Can social protection promote women’s and girls’ climate resilience?

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After two weeks of debate at COP28, the message is clear that climate change is hitting hardest some of those already most vulnerable and rapidly exacerbating inequalities, including gender inequality. Climate action is urgently needed – at scale, and with a gender lens.

In the CGIAR Initiative on Gender Equality (also known as HER+), we have been accelerating research with partners around the world to understand the role that social protection programs in low- and middle-income countries can play in boosting women’s and girls’ climate resilience, as well as to explore which program designs are promising for this objective. Because social protection programs – and particularly social assistance programs – reach many resource-poor women and girls who tend to face disproportionate climate risk, these programs are a promising platform to leverage. Social protection stakeholders also increasingly show interest in making their programming responsive to climate adaptation and gender equality, but scarce guidance exists on what designs achieve this. Our work aims to collaboratively generate this evidence and support stakeholders in understanding it to guide their programming.

Early highlights of our research include an ongoing evidence review that indicates social assistance programs can at large scale protect women’s and girls’ well-being against adverse impacts of climate change and strengthen their roles as agents of change. For instance, these programs can improve households’ coping with climate hazards and reduce maladaptation that tends to disproportionately harm women and girls, such as liquidating women’s assets or removing girls from school. The review also suggests social assistance programs can support investments in adaptation and diversification of livelihoods but indicates they may work particularly well for women’s transformative adaptation when bundled – for example, combining cash transfers with climate information (such as through “anticipatory cash transfers”), with trainings on climate-resilient livelihoods or technologies, or with inputs such as stress-tolerant seeds. Engaging women and girls in program design also appears important for ensuring that their preferences are incorporated, for example designing public-works based social assistance to create community infrastructure responsive to women’s and girls’ adaptation needs. Claudia Ringler of IFPRI highlighted some of these findings in her remarks on the potential of social protection programs for improving women’s and girls’ climate resilience, including among indigenous peoples, in a session on “Applying a social equity approach to transformative climate change adaptation” at COP28 in the Food & Agriculture Pavilion.

Claudia Ringler of IFPRI at COP28 in the Food Pavillion highlights a new HER+ case study from Ethiopia, showing that an “ultra-poor graduation program” built into Ethiopia’s national social protection program was effective in protecting poor rural households’ and women’s wellbeing from a range of adverse effects of localized droughts. [IMAGE- Martha Awinoh- CGIAR Gender Equality Initiative]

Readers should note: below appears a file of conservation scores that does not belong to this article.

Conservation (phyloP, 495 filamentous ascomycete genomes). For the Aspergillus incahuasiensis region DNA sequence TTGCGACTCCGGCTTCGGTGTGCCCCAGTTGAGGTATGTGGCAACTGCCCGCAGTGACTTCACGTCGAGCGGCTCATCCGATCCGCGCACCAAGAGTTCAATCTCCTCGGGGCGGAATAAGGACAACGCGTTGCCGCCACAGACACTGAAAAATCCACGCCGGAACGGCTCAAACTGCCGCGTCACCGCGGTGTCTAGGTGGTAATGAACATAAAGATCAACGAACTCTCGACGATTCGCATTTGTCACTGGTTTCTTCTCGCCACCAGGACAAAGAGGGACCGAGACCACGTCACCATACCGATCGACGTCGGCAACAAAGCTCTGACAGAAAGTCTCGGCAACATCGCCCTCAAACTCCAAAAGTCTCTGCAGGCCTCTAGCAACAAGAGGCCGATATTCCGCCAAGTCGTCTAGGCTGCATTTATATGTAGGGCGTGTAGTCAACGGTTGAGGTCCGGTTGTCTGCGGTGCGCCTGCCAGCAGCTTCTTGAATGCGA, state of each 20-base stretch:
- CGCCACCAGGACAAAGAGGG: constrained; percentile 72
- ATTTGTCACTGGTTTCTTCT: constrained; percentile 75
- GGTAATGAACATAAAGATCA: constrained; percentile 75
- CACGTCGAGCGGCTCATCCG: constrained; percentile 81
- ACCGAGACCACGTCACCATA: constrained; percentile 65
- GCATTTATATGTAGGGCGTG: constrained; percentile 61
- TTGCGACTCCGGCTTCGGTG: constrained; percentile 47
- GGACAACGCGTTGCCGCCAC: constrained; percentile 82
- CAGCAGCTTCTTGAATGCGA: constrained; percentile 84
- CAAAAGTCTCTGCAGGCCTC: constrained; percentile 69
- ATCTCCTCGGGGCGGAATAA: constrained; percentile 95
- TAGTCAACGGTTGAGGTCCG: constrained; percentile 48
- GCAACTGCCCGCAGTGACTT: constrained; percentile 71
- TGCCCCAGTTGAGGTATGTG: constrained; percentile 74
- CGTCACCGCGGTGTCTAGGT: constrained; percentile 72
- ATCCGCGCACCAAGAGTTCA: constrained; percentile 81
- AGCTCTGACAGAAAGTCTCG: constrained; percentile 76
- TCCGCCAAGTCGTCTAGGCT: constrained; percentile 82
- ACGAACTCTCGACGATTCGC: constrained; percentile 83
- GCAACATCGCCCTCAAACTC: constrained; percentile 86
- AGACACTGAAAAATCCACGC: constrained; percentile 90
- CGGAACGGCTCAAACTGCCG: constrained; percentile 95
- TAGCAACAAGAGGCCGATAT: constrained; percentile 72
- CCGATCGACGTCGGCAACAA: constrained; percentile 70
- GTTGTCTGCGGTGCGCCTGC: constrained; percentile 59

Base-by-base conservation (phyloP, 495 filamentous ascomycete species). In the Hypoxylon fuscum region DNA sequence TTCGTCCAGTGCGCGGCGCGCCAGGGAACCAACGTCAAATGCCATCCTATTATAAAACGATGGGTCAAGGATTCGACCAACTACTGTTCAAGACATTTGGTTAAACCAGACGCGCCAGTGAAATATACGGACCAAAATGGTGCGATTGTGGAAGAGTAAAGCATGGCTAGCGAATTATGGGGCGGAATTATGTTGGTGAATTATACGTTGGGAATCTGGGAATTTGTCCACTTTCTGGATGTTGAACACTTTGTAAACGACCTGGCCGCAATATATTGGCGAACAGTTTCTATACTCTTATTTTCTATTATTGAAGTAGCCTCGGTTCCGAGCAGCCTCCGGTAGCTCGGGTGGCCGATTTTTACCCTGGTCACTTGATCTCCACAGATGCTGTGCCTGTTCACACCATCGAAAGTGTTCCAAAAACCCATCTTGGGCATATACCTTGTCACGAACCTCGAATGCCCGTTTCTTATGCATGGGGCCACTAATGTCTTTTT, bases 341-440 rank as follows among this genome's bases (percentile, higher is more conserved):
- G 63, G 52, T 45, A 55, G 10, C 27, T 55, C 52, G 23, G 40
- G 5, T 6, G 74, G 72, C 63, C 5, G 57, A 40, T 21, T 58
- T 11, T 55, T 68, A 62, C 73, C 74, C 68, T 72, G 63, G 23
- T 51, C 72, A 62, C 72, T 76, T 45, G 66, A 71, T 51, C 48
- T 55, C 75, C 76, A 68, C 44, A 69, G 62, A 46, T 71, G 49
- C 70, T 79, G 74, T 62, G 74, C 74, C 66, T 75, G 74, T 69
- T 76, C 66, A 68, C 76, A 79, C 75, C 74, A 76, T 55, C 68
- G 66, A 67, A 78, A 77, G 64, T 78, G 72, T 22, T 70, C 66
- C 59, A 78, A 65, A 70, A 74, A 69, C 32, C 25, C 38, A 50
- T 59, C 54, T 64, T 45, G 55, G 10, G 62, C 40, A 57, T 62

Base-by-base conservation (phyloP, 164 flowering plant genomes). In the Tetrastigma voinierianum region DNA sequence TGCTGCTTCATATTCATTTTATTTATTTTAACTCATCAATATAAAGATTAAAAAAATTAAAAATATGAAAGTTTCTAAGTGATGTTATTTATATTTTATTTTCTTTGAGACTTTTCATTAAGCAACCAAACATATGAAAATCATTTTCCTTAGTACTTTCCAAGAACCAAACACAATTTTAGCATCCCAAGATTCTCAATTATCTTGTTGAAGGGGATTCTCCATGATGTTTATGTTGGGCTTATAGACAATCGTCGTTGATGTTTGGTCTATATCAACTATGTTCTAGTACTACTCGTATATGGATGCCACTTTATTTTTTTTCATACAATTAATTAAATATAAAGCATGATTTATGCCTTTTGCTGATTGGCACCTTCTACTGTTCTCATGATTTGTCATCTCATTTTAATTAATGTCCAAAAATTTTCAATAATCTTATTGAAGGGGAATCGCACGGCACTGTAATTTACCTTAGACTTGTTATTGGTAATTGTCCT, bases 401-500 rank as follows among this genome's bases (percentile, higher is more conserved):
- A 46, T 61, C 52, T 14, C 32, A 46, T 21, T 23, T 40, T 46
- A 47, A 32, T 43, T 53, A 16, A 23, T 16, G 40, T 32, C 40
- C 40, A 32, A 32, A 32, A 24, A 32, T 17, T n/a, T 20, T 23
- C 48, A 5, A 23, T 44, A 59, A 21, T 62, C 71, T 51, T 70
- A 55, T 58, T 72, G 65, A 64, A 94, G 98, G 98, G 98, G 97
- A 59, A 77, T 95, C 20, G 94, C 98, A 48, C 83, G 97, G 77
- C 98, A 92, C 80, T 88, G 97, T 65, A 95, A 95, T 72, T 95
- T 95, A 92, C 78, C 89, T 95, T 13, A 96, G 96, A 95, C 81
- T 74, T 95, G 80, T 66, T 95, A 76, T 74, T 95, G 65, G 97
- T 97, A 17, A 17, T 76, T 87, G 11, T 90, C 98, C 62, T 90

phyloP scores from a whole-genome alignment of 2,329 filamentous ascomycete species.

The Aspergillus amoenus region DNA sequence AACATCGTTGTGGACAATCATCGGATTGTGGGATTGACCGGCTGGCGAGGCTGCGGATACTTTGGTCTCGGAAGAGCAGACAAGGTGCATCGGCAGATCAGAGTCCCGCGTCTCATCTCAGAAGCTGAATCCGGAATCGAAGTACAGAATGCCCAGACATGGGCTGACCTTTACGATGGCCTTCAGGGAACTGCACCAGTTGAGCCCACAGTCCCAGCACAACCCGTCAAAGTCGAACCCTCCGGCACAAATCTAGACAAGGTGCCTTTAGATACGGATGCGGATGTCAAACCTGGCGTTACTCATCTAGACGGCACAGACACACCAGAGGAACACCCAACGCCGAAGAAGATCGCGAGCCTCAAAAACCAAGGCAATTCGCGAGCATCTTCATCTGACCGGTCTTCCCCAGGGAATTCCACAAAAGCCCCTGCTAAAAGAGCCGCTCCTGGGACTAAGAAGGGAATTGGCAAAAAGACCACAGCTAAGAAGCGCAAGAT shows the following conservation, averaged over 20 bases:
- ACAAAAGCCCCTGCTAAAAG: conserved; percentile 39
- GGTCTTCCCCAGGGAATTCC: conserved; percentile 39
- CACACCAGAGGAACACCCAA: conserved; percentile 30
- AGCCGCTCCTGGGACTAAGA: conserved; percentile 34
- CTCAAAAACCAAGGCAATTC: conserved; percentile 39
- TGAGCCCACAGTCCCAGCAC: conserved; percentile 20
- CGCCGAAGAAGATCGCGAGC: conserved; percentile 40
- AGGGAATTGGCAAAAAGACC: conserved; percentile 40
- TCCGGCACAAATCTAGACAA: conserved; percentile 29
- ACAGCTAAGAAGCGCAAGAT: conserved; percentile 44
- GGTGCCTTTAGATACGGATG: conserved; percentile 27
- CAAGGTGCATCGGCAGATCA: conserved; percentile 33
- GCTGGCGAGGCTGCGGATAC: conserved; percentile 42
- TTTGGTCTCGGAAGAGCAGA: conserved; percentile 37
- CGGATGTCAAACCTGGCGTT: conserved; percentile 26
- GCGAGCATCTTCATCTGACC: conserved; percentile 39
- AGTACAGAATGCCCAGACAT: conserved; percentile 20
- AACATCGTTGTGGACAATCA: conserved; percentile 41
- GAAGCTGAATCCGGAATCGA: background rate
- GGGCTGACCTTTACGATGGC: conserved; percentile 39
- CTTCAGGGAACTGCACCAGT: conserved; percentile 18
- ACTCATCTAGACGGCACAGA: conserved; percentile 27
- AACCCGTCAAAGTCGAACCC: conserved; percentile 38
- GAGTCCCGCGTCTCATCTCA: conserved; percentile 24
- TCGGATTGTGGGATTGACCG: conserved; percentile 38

Another research highlight is a promising new HER+ case study from Ethiopia, showing that an “ultra-poor graduation program” built into Ethiopia’s national social protection program was effective in protecting poor rural households’ and women’s wellbeing from a range of adverse effects of localized droughts – including in terms of food security, livestock holdings, and intimate partner violence. The graduation program, implemented by World Vision International, augmented the Ethiopian Productive Safety Net Program with bundled livelihood and nutrition interventions. Doing so helped participants build up assets and savings, which led to reduced maladaptive behaviors during droughts. Because the graduation program included “light touch” interventions, its approach is potentially promising for scaling. Findings have been presented to a range of stakeholders, including to agencies, national partners, and local academics at a learning event hosted by IFPRI in Addis Ababa, and to policymakers, development practitioners, donors, and researchers at a World Bank event in Washington, DC.

We have also been bringing together stakeholders to exchange evidence and discuss promising programmatic approaches and future research in other diverse platforms. We recently convened a high-level webinar and podcast featuring global experts from CGIAR, the World Food Program, the Centre for Disaster Protection, and the International Institute for Environment and Development to discuss how social protection can simultaneously promote climate adaptation, poverty reduction, and gender equality. Last year, our team met with WFP Heads of Program from West and Central Africa, to discuss aligning social protection and climate action, highlighting important questions on gender. We also convened a virtual roundtable inviting stakeholders across social protection, climate change, and gender to share insights from research and practice at the intersection of these areas and to create a network for dissemination and uptake.

Recognizing the devastating consequences that climate change brings, we feel the urgency of knowing better and doing better. With our partners, we work toward generating and disseminating evidence that can make social protection programs of the future more inclusive and more effective in supporting the world’s women and girls.

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